Hemorrhage

Serious hemorrhagic events, including fatal cases, observed. Major hemorrhage (serious or grade 3 or higher bleeding or any CNS system bleeding) reported in 3% of patients treated with acalabrutinib in clinical trials.

Increased risk of hemorrhagic events with concomitant use of acalabrutinib and antithrombotic agents. Consider risks and benefits and monitor patients for signs of bleeding during concurrent use.

Consider potential benefits and risks of withholding acalabrutinib therapy for 3–7 days prior to and following surgery.

Myelosuppression

Cytopenias, including neutropenia, anemia, thrombocytopenia, and lymphopenia, reported. Serious (grade 3 or 4) cytopenias observed.

Monitor CBC counts regularly. If myelosuppression occurs, interrupt therapy, reduce dosage, or discontinue therapy as appropriate.

Development of Second Primary Malignancy

Second primary malignancies, including skin cancers and other solid tumors, reported in 12% of acalabrutinib-treated patients. Skin cancer was the most frequently reported second primary malignancy, occurring in 6% of acalabrutinib-treated patients.

Monitor patients for skin cancers and advise patients to avoid sun exposure.

Atrial Fibrillation and Flutter

Atrial fibrillation and atrial flutter observed.

Risk may be increased in patients with cardiac risk factors, hypertension, previous arrhythmias, or acute infection.

Monitor for symptoms of arrhythmias and manage appropriately.

Fetal/Neonatal Morbidity and Mortality

May cause fetal harm and dystocia. Embryofetal toxicity (e.g., decreased fetal body weight, delayed skeletal ossification) observed in animals.

If used during pregnancy, apprise of potential fetal hazard.

Specific Populations

Pregnancy

May cause fetal harm and dystocia.

Lactation

Acalabrutinib and its active metabolite (ACP-5862) distribute into milk in animals. Not known whether the drug or its active metabolite distributes into human milk or if drug has any effect on milk production or the nursing infant. Women should not breast-feed during therapy and for ≥2 weeks following drug discontinuance.

Females and Males of Reproductive Potential

Pregnancy testing recommended for females of reproductive potential prior to initiating acalabrutinib therapy.

Advise female patients of reproductive potential to use effective contraception during treatment with acalabrutinib and for ≥1 week following the last dose of the drug.

Pediatric Use

Safety and efficacy not established.

Geriatric Use

In clinical studies in patients with mantle cell lymphoma or CLL, approximately 68% of patients were ≥65 years of age and approximately 24% were ≥75 years of age. No clinically important differences in efficacy compared with younger adults.

Among patients ≥65 years of age, 59% had grade 3 or higher adverse reactions and 39% had serious adverse reactions. Among patients <65 years of age, 45% had grade 3 or higher adverse reactions and 25% had serious adverse reactions.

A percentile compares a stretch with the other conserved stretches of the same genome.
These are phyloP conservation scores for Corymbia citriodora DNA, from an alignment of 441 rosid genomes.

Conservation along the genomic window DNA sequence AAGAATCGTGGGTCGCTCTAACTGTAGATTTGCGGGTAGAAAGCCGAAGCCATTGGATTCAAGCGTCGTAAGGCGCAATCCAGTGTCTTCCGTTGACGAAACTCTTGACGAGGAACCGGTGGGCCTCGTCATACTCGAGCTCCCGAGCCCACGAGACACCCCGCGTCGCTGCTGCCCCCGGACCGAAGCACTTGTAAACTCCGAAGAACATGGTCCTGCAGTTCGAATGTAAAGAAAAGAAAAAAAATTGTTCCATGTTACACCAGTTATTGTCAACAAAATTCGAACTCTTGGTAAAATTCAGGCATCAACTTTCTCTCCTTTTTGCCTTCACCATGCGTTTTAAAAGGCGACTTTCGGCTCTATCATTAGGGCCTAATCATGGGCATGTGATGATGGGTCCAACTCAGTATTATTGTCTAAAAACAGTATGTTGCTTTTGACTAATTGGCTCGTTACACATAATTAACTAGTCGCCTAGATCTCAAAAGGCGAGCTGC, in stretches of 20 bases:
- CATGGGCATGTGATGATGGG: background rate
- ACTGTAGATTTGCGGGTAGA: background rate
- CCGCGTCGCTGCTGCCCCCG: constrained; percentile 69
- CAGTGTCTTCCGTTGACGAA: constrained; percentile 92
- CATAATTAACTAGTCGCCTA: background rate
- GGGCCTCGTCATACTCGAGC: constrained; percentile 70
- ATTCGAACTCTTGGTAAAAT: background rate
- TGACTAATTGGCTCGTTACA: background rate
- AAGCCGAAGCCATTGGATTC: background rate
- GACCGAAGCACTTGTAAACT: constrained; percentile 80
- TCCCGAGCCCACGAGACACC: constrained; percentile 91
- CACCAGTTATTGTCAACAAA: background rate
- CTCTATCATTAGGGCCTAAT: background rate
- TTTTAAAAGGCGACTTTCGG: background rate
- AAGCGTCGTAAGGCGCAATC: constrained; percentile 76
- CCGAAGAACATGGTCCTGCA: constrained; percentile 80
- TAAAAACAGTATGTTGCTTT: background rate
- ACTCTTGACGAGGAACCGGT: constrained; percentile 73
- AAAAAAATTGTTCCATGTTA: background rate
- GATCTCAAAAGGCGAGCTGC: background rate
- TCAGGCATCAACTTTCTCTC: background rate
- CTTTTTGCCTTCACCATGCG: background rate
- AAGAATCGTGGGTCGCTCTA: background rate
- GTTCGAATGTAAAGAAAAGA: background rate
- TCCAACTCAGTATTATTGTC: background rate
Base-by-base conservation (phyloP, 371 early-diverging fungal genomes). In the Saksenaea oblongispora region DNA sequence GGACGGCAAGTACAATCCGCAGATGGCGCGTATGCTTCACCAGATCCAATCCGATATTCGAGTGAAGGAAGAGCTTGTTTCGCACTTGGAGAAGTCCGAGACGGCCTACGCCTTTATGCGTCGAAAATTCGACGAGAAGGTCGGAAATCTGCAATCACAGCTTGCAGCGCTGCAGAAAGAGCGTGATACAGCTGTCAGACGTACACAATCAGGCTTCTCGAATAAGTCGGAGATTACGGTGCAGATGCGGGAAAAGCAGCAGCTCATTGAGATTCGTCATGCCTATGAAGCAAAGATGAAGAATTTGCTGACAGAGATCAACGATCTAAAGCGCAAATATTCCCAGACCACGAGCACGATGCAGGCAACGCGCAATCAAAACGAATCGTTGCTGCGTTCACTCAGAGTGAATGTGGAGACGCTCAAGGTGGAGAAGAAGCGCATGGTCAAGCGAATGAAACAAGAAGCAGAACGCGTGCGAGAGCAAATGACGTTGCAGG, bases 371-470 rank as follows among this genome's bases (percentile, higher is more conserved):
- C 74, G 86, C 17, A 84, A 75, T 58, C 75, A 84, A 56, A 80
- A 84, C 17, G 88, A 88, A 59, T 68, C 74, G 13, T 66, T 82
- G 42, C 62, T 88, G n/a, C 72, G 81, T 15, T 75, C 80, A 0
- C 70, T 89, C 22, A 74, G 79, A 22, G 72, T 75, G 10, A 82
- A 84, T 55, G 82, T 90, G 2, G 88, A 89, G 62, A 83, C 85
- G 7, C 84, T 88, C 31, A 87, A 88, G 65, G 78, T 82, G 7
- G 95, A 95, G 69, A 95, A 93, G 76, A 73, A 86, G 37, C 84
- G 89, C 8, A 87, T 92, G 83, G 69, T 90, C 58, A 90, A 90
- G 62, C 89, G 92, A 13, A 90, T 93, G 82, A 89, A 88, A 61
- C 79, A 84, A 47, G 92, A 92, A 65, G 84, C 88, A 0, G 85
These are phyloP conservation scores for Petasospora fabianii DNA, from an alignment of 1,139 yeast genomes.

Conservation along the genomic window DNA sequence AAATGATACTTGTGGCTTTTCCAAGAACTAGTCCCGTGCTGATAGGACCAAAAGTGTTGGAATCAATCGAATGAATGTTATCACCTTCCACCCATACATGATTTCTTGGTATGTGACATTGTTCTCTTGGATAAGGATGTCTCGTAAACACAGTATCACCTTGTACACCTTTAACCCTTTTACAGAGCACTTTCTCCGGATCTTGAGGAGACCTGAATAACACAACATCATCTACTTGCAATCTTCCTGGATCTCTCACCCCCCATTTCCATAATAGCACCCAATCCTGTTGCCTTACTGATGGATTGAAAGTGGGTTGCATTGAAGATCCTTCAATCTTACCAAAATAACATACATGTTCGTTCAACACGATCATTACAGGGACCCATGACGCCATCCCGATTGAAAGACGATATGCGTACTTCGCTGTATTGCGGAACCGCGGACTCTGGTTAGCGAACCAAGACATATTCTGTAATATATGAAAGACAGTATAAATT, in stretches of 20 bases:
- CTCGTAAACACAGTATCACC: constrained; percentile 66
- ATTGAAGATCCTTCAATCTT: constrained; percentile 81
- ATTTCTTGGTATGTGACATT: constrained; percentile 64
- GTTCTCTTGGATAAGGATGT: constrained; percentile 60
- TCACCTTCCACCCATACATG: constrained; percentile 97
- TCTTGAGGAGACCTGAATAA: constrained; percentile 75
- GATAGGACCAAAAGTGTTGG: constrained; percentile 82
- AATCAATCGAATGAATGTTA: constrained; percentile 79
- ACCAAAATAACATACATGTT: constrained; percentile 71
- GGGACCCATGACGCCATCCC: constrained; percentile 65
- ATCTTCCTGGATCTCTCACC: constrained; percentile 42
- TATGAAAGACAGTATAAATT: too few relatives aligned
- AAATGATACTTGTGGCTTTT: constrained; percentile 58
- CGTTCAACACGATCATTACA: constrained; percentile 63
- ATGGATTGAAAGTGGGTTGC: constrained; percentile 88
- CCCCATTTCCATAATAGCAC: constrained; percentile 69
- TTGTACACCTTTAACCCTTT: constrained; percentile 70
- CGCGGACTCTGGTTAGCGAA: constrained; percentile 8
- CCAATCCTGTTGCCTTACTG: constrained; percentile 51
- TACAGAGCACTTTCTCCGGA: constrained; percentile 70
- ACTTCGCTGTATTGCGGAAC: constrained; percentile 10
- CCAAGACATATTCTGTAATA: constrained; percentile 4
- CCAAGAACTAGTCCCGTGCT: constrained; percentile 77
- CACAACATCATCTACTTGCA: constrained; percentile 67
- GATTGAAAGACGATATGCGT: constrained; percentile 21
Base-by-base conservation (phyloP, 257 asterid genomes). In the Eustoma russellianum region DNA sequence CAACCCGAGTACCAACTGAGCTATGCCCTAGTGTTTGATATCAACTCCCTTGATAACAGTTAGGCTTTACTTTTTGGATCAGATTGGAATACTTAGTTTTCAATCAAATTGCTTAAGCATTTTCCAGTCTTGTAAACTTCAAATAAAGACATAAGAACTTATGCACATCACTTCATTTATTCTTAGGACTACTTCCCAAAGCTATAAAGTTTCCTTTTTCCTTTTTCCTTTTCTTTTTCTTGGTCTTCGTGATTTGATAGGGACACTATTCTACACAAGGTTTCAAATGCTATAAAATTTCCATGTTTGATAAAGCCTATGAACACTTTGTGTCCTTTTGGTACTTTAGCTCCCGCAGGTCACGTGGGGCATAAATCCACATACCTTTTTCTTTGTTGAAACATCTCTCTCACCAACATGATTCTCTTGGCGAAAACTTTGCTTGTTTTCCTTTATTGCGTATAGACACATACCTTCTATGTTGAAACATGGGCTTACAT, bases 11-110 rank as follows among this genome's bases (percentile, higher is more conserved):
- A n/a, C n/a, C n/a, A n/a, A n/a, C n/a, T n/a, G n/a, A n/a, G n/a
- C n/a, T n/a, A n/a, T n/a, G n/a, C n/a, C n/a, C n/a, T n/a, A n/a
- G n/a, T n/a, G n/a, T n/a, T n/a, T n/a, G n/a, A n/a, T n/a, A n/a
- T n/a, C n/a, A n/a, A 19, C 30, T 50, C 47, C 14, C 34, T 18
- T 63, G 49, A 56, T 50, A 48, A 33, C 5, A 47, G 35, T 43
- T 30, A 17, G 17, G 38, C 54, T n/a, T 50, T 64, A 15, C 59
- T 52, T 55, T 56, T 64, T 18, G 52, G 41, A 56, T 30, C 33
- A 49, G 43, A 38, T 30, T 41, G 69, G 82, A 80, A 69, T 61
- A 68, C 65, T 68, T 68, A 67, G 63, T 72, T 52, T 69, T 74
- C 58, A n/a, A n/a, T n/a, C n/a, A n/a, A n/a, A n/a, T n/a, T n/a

Hepatic Impairment

Mild or moderate hepatic impairment does not substantially alter pharmacokinetics.

Safety not evaluated in patients with moderate or severe hepatic impairment. Avoid use in patients with severe hepatic impairment.

Renal Impairment

Mild to moderate renal impairment does not substantially alter pharmacokinetics of acalabrutinib.

Not studied in patients with severe renal impairment or in patients with renal impairment undergoing dialysis.

Common Adverse Effects

Adverse effects (reported in ≥30% of patients): Anemia, neutropenia, upper respiratory tract infection, thrombocytopenia, headache, diarrhea, musculoskeletal pain.

Interactions for Acalabrutinib

Principally metabolized by CYP3A and, to a minor extent, by glutathione conjugation and amide hydrolysis. Metabolism to the principal active metabolite (ACP-5862) mediated principally by CYP3A.

Acalabrutinib is a weak inhibitor of CYP3A4/5, 2C8, and 2C9; does not inhibit CYP isoenzymes 1A2, 2B6, 2C19, and 2D6; and is a weak inducer of CYP isoenzymes 3A4, 1A2, and 2B6. ACP-5862 is a weak inhibitor of CYP isoenzymes 2C8, 2C9, and 2C19; does not inhibit CYP isoenzymes 3A4/5, 1A2, 2B6, and 2D6; and is a weak inducer of CYP3A4.

Acalabrutinib and ACP-5862 do not inhibit uridine 5'-diphospho-glucuronosyltransferase (UGT) 1A1 or UGT2B7.

Acalabrutinib is a substrate of P-glycoprotein (P-gp) and breast cancer resistance protein (BCRP); not a substrate of organic anion transporter (OAT) 1, OAT3, organic cation transporter (OCT) 2, and organic anion transport proteins (OATP) 1B1 and OATP1B3. May inhibit intestinal BCRP. Does not inhibit P-gp, multidrug and toxin extrusion transporter (MATE) 1, OAT1, OAT3, OCT2, OATP1B1, and OATP1B3 at clinically relevant concentrations.

ACP-5862 is a substrate of P-gp and BCRP but is not a substrate of OATP1B1 or OATP1B3. May inhibit MATE1. Does not inhibit BCRP, P-gp, OAT1, OAT3, OCT2, OATP1B1, or OATP1B3 at clinically relevant concentrations.

CYP3A Inhibitors

Potent CYP3A inhibitors: Possible pharmacokinetic interaction (increased plasma acalabrutinib concentrations and risk of toxicity). Avoid concomitant use with potent CYP3A inhibitors, if possible; if short-term (≤7 days) administration of a potent CYP3A inhibitor is required, withhold acalabrutinib during such administration.

Moderate CYP3A inhibitors: Possible pharmacokinetic interaction (increased plasma acalabrutinib concentrations and risk of toxicity). If used concomitantly with a moderate CYP3A inhibitor, reduce acalabrutinib dosage to 100 mg once daily.

CYP3A Inducers

Possible pharmacokinetic interaction (decreased plasma acalabrutinib concentrations and reduced efficacy).

Avoid concomitant use with potent CYP3A inducers, if possible; if concomitant use cannot be avoided, increase acalabrutinib dosage to 200 mg twice daily.